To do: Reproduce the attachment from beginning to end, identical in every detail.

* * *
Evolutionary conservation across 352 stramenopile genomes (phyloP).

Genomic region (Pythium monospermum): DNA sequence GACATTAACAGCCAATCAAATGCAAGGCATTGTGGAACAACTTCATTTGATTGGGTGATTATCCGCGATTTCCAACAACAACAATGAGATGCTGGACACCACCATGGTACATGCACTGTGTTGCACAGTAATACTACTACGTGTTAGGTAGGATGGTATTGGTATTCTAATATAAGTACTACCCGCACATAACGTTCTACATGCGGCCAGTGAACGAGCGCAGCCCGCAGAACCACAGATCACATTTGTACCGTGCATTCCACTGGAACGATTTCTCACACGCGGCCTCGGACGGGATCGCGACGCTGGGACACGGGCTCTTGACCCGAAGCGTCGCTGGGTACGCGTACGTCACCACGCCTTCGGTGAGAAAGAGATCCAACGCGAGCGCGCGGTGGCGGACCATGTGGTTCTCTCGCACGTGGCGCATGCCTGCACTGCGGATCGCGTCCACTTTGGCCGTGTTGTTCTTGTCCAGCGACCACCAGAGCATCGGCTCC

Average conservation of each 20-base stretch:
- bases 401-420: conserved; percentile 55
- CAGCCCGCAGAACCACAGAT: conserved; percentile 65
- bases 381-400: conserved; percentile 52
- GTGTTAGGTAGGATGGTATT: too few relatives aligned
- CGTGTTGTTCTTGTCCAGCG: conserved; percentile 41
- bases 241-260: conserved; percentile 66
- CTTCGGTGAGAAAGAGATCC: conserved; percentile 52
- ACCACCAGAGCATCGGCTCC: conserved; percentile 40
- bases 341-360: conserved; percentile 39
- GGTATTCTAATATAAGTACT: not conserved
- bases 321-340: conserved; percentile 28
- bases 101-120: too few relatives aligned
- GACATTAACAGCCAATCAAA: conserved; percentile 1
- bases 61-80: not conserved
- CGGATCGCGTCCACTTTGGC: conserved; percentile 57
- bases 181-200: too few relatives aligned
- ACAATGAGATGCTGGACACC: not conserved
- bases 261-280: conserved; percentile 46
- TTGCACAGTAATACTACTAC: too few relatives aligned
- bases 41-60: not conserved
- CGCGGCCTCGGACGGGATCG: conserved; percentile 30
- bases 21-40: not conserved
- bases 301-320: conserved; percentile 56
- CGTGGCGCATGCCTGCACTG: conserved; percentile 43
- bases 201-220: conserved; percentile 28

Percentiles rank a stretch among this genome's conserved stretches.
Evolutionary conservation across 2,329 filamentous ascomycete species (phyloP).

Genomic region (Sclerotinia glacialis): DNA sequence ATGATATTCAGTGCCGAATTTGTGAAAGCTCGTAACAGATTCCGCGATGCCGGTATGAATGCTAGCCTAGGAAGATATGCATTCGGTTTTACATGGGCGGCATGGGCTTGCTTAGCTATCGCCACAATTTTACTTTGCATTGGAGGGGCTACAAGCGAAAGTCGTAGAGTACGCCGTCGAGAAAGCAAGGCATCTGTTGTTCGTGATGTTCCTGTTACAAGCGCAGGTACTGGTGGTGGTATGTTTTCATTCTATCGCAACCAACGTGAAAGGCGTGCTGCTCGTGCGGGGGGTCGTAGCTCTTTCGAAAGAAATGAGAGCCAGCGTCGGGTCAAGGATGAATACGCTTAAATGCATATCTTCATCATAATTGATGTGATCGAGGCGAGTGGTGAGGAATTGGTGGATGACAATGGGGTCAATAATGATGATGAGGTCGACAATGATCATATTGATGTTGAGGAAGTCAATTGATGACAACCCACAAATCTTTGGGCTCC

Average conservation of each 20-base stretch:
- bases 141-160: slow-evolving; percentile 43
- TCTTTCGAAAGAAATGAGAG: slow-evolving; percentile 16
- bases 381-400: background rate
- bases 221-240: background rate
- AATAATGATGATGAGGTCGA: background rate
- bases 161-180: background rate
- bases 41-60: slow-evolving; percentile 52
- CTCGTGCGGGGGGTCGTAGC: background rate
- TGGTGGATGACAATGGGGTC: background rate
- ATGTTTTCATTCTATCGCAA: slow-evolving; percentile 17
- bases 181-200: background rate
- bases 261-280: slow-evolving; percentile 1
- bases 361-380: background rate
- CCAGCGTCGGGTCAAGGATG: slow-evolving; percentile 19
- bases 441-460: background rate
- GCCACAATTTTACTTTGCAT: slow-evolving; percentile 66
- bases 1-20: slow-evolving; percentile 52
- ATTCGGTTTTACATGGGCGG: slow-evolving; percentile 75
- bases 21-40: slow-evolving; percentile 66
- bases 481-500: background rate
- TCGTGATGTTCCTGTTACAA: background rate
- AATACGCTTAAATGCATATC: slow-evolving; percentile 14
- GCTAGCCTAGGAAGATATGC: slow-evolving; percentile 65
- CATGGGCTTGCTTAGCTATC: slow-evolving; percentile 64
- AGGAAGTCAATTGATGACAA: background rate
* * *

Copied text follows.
Evolutionary conservation across 352 stramenopile genomes (phyloP).

Genomic region (Pythium monospermum): DNA sequence GACATTAACAGCCAATCAAATGCAAGGCATTGTGGAACAACTTCATTTGATTGGGTGATTATCCGCGATTTCCAACAACAACAATGAGATGCTGGACACCACCATGGTACATGCACTGTGTTGCACAGTAATACTACTACGTGTTAGGTAGGATGGTATTGGTATTCTAATATAAGTACTACCCGCACATAACGTTCTACATGCGGCCAGTGAACGAGCGCAGCCCGCAGAACCACAGATCACATTTGTACCGTGCATTCCACTGGAACGATTTCTCACACGCGGCCTCGGACGGGATCGCGACGCTGGGACACGGGCTCTTGACCCGAAGCGTCGCTGGGTACGCGTACGTCACCACGCCTTCGGTGAGAAAGAGATCCAACGCGAGCGCGCGGTGGCGGACCATGTGGTTCTCTCGCACGTGGCGCATGCCTGCACTGCGGATCGCGTCCACTTTGGCCGTGTTGTTCTTGTCCAGCGACCACCAGAGCATCGGCTCC

Average conservation of each 20-base stretch:
- bases 401-420: conserved; percentile 55
- CAGCCCGCAGAACCACAGAT: conserved; percentile 65
- bases 381-400: conserved; percentile 52
- GTGTTAGGTAGGATGGTATT: too few relatives aligned
- CGTGTTGTTCTTGTCCAGCG: conserved; percentile 41
- bases 241-260: conserved; percentile 66
- CTTCGGTGAGAAAGAGATCC: conserved; percentile 52
- ACCACCAGAGCATCGGCTCC: conserved; percentile 40
- bases 341-360: conserved; percentile 39
- GGTATTCTAATATAAGTACT: not conserved
- bases 321-340: conserved; percentile 28
- bases 101-120: too few relatives aligned
- GACATTAACAGCCAATCAAA: conserved; percentile 1
- bases 61-80: not conserved
- CGGATCGCGTCCACTTTGGC: conserved; percentile 57
- bases 181-200: too few relatives aligned
- ACAATGAGATGCTGGACACC: not conserved
- bases 261-280: conserved; percentile 46
- TTGCACAGTAATACTACTAC: too few relatives aligned
- bases 41-60: not conserved
- CGCGGCCTCGGACGGGATCG: conserved; percentile 30
- bases 21-40: not conserved
- bases 301-320: conserved; percentile 56
- CGTGGCGCATGCCTGCACTG: conserved; percentile 43
- bases 201-220: conserved; percentile 28

Percentiles rank a stretch among this genome's conserved stretches.
Evolutionary conservation across 2,329 filamentous ascomycete species (phyloP).

Genomic region (Sclerotinia glacialis): DNA sequence ATGATATTCAGTGCCGAATTTGTGAAAGCTCGTAACAGATTCCGCGATGCCGGTATGAATGCTAGCCTAGGAAGATATGCATTCGGTTTTACATGGGCGGCATGGGCTTGCTTAGCTATCGCCACAATTTTACTTTGCATTGGAGGGGCTACAAGCGAAAGTCGTAGAGTACGCCGTCGAGAAAGCAAGGCATCTGTTGTTCGTGATGTTCCTGTTACAAGCGCAGGTACTGGTGGTGGTATGTTTTCATTCTATCGCAACCAACGTGAAAGGCGTGCTGCTCGTGCGGGGGGTCGTAGCTCTTTCGAAAGAAATGAGAGCCAGCGTCGGGTCAAGGATGAATACGCTTAAATGCATATCTTCATCATAATTGATGTGATCGAGGCGAGTGGTGAGGAATTGGTGGATGACAATGGGGTCAATAATGATGATGAGGTCGACAATGATCATATTGATGTTGAGGAAGTCAATTGATGACAACCCACAAATCTTTGGGCTCC

Average conservation of each 20-base stretch:
- bases 141-160: slow-evolving; percentile 43
- TCTTTCGAAAGAAATGAGAG: slow-evolving; percentile 16
- bases 381-400: background rate
- bases 221-240: background rate
- AATAATGATGATGAGGTCGA: background rate
- bases 161-180: background rate
- bases 41-60: slow-evolving; percentile 52
- CTCGTGCGGGGGGTCGTAGC: background rate
- TGGTGGATGACAATGGGGTC: background rate
- ATGTTTTCATTCTATCGCAA: slow-evolving; percentile 17
- bases 181-200: background rate
- bases 261-280: slow-evolving; percentile 1
- bases 361-380: background rate
- CCAGCGTCGGGTCAAGGATG: slow-evolving; percentile 19
- bases 441-460: background rate
- GCCACAATTTTACTTTGCAT: slow-evolving; percentile 66
- bases 1-20: slow-evolving; percentile 52
- ATTCGGTTTTACATGGGCGG: slow-evolving; percentile 75
- bases 21-40: slow-evolving; percentile 66
- bases 481-500: background rate
- TCGTGATGTTCCTGTTACAA: background rate
- AATACGCTTAAATGCATATC: slow-evolving; percentile 14
- GCTAGCCTAGGAAGATATGC: slow-evolving; percentile 65
- CATGGGCTTGCTTAGCTATC: slow-evolving; percentile 64
- AGGAAGTCAATTGATGACAA: background rate